Statue of liberty horizontal during sunset in New York City, NY, USA

Visiting New York City’s famous landmarks is like exploring a giant chest overflowing with culture, history, and amazing buildings. However, with so much to see, it can be confusing for first-timers to know where to start. 

You sure want to make the most out of your stay in The Big Apple, don’t you? You’ve come to the right place! This guide promises an unforgettable journey through the heart of this iconic city. 

Statue of Liberty 

Wondering what to do in New York? Why not start with one of the most popular statues in the world? A gift from France to the United States, the Statue of Liberty stands tall on Liberty Island in New York Harbor. It’s a symbol of freedom and democracy, welcoming immigrants to the country. 

Visitors can take a ferry from Battery Park in Lower Manhattan to Liberty Island to see the statue up close. Ferries depart regularly throughout the day. You can buy tickets in advance or upon arrival.

Empire State Building 

Completed in 1931, the Empire State Building held the title of the tallest building in the world for nearly 40 years. Its Art Deco design and iconic silhouette make it a symbol of New York City. 

Visitors can take elevators to the 86th- and 102nd-floor observatories for breathtaking views of the city skyline. You can reach the Empire State Building easily by subway. No matter which line you’re on, simply transfer to any train that stops at 34th Street – Herald Square Station, which is right next to the building’s entrance.

Times Square

Located in the heart of Manhattan, Times Square is known for its dazzling lights, giant billboards, and bustling crowds. It’s a major commercial and entertainment hub, home to theaters, shops, restaurants, and street performers. Times Square is especially vibrant at night when the neon signs illuminate the area.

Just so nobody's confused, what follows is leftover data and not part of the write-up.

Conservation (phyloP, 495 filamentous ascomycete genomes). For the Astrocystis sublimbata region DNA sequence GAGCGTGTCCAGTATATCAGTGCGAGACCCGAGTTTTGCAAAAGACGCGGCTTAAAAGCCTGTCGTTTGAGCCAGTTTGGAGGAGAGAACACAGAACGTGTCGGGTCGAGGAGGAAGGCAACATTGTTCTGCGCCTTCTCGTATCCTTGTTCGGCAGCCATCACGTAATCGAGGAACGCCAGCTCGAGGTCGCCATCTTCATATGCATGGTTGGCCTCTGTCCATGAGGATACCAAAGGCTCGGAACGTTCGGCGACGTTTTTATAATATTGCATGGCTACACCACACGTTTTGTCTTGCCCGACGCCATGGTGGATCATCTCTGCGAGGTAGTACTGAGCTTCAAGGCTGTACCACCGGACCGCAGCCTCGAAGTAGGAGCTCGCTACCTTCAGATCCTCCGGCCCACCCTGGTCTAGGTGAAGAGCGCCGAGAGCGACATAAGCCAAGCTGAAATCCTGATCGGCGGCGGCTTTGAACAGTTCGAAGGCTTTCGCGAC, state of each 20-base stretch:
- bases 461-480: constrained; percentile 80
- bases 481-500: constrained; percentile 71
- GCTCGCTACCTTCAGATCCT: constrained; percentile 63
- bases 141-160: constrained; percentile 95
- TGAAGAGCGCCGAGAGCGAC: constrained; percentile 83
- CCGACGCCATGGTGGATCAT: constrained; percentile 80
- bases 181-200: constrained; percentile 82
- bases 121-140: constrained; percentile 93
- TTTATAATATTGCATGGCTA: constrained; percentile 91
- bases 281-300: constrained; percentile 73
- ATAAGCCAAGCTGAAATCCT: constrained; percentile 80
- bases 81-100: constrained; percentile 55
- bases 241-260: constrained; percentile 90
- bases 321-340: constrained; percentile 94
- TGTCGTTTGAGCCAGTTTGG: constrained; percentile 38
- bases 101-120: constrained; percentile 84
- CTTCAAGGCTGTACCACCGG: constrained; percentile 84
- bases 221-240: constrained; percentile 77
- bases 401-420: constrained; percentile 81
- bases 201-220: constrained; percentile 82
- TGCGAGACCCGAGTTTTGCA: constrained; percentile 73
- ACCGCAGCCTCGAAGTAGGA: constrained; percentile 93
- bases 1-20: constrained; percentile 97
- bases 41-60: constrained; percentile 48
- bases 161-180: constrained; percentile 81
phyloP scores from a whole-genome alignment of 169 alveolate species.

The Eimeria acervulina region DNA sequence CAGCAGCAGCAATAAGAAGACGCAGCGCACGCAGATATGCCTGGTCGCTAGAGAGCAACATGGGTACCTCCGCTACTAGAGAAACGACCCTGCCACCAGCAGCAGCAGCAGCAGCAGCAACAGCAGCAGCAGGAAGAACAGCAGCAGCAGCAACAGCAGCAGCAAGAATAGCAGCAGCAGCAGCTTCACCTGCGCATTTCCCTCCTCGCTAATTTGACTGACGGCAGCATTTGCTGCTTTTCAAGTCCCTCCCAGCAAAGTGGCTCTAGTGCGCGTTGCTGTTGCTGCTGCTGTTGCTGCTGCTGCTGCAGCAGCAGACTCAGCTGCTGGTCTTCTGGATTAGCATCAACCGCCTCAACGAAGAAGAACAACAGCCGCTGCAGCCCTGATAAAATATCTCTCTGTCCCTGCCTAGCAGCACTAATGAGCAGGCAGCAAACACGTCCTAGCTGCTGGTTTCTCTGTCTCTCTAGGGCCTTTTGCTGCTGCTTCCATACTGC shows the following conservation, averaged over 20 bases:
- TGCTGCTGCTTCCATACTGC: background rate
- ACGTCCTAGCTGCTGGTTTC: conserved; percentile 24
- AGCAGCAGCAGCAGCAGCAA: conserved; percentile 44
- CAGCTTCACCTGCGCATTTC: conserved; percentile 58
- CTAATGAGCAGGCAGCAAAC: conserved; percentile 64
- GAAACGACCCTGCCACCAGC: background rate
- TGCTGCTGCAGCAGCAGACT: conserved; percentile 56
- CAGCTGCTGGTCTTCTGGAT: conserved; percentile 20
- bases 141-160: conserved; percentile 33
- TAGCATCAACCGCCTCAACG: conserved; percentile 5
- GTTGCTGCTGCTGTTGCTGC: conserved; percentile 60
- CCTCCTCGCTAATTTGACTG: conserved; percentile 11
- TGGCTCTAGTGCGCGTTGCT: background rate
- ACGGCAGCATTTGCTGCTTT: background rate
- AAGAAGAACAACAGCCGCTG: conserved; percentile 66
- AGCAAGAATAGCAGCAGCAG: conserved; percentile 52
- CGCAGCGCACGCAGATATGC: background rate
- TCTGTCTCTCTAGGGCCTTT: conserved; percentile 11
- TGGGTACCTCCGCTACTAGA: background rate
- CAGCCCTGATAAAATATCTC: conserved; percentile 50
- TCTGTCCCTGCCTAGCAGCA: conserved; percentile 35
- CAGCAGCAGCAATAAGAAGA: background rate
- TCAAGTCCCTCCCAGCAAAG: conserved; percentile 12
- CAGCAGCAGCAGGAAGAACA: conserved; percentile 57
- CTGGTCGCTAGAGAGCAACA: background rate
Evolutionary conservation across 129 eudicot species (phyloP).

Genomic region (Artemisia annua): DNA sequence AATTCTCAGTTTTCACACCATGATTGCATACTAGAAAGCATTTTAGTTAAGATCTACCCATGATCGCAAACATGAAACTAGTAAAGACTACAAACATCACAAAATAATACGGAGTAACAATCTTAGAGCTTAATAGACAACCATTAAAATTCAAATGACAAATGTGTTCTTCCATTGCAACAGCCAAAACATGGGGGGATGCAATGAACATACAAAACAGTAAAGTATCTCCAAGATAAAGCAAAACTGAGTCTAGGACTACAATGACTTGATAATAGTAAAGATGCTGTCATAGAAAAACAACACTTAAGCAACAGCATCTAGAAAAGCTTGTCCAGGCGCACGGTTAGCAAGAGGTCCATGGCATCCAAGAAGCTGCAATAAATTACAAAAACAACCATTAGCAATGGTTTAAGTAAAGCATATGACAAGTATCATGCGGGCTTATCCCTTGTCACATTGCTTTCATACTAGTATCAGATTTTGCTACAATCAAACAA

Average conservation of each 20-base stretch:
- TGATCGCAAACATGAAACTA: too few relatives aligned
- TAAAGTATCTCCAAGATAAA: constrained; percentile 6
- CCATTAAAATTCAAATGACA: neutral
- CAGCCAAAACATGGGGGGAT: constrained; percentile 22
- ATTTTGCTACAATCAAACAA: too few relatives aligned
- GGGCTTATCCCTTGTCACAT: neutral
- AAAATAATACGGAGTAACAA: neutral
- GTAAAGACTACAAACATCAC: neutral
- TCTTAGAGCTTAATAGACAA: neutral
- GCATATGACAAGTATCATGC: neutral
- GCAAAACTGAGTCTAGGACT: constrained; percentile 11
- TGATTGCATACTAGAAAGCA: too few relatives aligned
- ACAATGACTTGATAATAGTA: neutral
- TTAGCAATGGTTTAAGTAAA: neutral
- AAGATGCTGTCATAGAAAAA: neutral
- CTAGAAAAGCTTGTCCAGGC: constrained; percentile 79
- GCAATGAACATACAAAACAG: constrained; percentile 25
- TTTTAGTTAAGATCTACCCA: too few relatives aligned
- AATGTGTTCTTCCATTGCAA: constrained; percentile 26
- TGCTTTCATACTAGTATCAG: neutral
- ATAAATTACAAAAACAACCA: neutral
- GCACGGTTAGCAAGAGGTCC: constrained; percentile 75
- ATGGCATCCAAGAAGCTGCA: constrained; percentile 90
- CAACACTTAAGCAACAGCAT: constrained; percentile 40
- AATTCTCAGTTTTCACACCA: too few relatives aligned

Getting to Times Square is a breeze! Many lines service the area, including the 1, 2, 3, 7, A, C, E, N, Q, R, and W trains. The most convenient stop is Times Square–42nd Street Station, which puts you right in the heart of the action.

Central Park

Spanning 843 acres in the middle of Manhattan, Central Park is a sprawling oasis amidst the city’s skyscrapers. Visitors can stroll along winding pathways, rent a boat on the lake, visit the Central Park Zoo, or simply relax on the Great Lawn. The park also features sculptures, bridges, and gardens, providing plenty of opportunities for recreation and exploration. 

Central Park is accessible from multiple subway stations along its borders. The N, Q, and R lines stop at Fifth Avenue–59th Street Station near the park’s northern entrance, while the B, D, F, and M lines can take you to Bryant Park–42nd Street Station on the west side.

Brooklyn Bridge

Connecting Manhattan and Brooklyn across the East River, the Brooklyn Bridge is an iconic symbol of New York City. Completed in 1883, it was the world’s first steel-wire suspension bridge. Visitors can walk or bike across the bridge’s elevated pedestrian path, enjoying panoramic views of the city skyline and the Statue of Liberty.